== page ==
Table 1 Medical schools with the highest numbers of Black medical students matching into orthopaedic surgery residency*Schools in bold are on the U.S. News and World Report list of Top Medical Schools for Surgery.
Source: Nsekpong et al., “Where Are All of the Black Applicants? A Cross-sectional Ranking of Medical School Applicant Diversity Based on the J. Robert Gladden Orthopaedic So­ciety Database.”

AAOS Now

Published 9/2/2021
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Ariel DeMaio

Study Ranks Medical Schools with the Greatest Number of Black Graduates Matched into Orthopaedic Surgery Residencies

The historically Black colleges and universities Howard University and Meharry Medical College have produced the highest number of Black medical students who successfully matched into orthopaedic residency programs, according to an analysis of an academic database. These schools and the other top 20 programs with the greatest pipeline of Black applicants into orthopaedic surgery programs could provide positive models to help other medical schools increase their diversity efforts.

The findings were presented by Tyler Blake Nsekpong, BS, from Duke Orthopaedics, during the Tuesday–Wednesday poster session.

Orthopaedic surgery has been documented as the least diverse surgical subspecialty in medicine, with only 4 percent of orthopaedic surgery residents identifying as Black, according to the Accreditation Council for Graduate Medical Education, Mr. Nsekpong and coauthors noted.

“One theory for this lack of diversity is the small pipeline of Black students applying to orthopaedic programs,” they continued. “However, to date, there are no individual programmatic data that show which medical schools have been most successful at maintaining an open pipeline of Black applicants into orthopaedic surgery programs.”

In this study, the researchers queried the J. Robert Gladden Orthopaedic Society (JRGOS) database for the 2019–2020 academic year for all living and deceased orthopaedic surgeons, fellows, and residents who identified as Black or multiracial with Black being one of the included races.

Of the 938 people identified, 672 met the study criteria and had available medical school data. If not already available in the JRGOS database, the name of each medical school was obtained by a search of publicly available data online or by direct communication with the surgeon, fellow, or resident.

From that list, the researchers created a list of the 20 medical schools with the highest number of Black and/or mixed-race medical students who successfully matched into an orthopaedic residency program. Next, they cross-referenced that list with the top 20 medical schools for surgery as ranked by U.S News and World Report for 2020.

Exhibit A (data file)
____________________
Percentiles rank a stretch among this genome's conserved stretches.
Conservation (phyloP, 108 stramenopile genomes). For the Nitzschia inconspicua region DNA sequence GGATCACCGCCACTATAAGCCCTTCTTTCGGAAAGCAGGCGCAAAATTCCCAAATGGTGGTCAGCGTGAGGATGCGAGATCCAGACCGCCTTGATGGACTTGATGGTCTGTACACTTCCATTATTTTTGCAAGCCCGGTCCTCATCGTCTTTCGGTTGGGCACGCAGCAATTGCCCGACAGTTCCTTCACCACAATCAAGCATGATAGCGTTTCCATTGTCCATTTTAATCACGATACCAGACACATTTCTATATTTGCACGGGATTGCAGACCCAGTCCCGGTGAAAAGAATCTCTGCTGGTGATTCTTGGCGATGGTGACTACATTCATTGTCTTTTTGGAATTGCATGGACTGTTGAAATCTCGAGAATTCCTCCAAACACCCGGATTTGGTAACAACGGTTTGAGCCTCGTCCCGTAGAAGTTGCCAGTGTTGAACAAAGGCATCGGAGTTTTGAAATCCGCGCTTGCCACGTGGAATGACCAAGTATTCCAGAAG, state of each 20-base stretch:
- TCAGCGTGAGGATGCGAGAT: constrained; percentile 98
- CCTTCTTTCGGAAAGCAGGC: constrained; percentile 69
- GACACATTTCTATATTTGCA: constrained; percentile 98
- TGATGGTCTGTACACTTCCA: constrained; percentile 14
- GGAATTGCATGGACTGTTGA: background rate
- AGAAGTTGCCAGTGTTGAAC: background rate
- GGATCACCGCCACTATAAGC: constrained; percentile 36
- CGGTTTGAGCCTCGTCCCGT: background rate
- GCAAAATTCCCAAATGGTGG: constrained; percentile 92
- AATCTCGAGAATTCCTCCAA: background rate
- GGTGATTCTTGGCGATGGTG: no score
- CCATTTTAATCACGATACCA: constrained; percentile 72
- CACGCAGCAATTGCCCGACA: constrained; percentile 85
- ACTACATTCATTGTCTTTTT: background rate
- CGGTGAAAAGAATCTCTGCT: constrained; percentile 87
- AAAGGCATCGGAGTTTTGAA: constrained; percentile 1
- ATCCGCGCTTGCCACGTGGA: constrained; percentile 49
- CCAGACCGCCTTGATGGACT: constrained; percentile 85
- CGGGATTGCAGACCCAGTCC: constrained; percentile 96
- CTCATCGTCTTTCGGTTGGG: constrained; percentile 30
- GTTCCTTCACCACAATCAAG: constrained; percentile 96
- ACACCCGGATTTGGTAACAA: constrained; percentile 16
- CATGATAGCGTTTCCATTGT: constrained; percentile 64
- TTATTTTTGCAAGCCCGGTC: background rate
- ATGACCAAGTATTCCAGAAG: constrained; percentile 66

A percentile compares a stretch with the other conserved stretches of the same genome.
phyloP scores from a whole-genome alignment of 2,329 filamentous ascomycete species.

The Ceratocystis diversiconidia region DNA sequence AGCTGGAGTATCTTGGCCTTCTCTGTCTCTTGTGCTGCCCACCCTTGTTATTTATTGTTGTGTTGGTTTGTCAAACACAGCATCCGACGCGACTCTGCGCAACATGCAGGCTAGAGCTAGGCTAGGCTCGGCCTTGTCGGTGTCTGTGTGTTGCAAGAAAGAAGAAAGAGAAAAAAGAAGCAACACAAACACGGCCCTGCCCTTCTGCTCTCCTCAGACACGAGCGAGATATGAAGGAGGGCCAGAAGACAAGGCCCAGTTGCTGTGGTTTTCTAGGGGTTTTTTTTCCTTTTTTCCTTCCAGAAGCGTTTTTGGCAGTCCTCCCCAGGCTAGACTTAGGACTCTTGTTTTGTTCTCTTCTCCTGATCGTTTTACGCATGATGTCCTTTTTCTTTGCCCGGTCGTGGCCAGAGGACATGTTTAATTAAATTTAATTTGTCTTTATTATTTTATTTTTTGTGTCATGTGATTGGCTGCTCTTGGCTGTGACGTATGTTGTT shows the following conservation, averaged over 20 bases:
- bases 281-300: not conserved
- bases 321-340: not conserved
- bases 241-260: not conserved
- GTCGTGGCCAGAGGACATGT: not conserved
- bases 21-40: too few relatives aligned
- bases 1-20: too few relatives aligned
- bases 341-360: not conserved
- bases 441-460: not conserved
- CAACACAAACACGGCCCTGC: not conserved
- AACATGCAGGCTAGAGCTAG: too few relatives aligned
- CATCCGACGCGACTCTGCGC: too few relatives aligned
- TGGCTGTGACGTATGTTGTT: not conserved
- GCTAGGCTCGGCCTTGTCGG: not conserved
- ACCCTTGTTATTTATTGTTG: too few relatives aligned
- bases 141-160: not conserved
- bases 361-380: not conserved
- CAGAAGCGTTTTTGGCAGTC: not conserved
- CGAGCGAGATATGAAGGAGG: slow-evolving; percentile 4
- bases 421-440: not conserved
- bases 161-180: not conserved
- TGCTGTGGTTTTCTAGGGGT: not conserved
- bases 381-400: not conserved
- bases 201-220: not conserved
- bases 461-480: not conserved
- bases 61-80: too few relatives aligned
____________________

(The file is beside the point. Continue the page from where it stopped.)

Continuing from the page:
As seen in Table 1, the five schools with the highest number of Black students who successfully matched into orthopaedic surgery residencies were:

  • Howard University College of Medicine (n = 105)
  • Meharry Medical College (n = 48)
  • Harvard Medical School (n = 34)
  • University of Pennsylvania Perelman School of Medicine (n = 20)
  • Morehouse School of Medicine (n = 19)

“Interestingly, both the Meharry Medical College and the Morehouse School of Medicine produced many successful Black applicants to orthopaedic residencies without having a home orthopaedic training program,” the authors noted. They also observed that half of the medical schools they identified were also ranked in the top 20 medical schools by U.S. News and World Report.

As the orthopaedic profession “attempts to improve the racial diversity of its surgeon workforce, these ranking data may help in the identification of orthopaedic residency programs that have successfully created a pipeline for their minority students to successfully match into orthopaedic surgery residencies,” the researchers concluded. This study also did not include information about what factors make these programs successful, which could be adopted by other medical schools.

Mr. Nsekpong’s coauthors of “Where Are All of the Black Applicants? A Cross-sectional Ranking of Medical School Applicant Diversity Based on the J. Robert Gladden Orthopaedic Society Database” are Erica Taylor, MD; Bonnie Simpson Mason, MD; William A.J. Ross, MD; Letitia Bradford, MD; Tino Mkorombindo, MBA; Alysia Robertson, MD; Eric Ward Carson, MD; and Jaysson T. Brooks, MD.

Ariel DeMaio is the managing editor of AAOS Now. She can be reached at ademaio@aaos.org.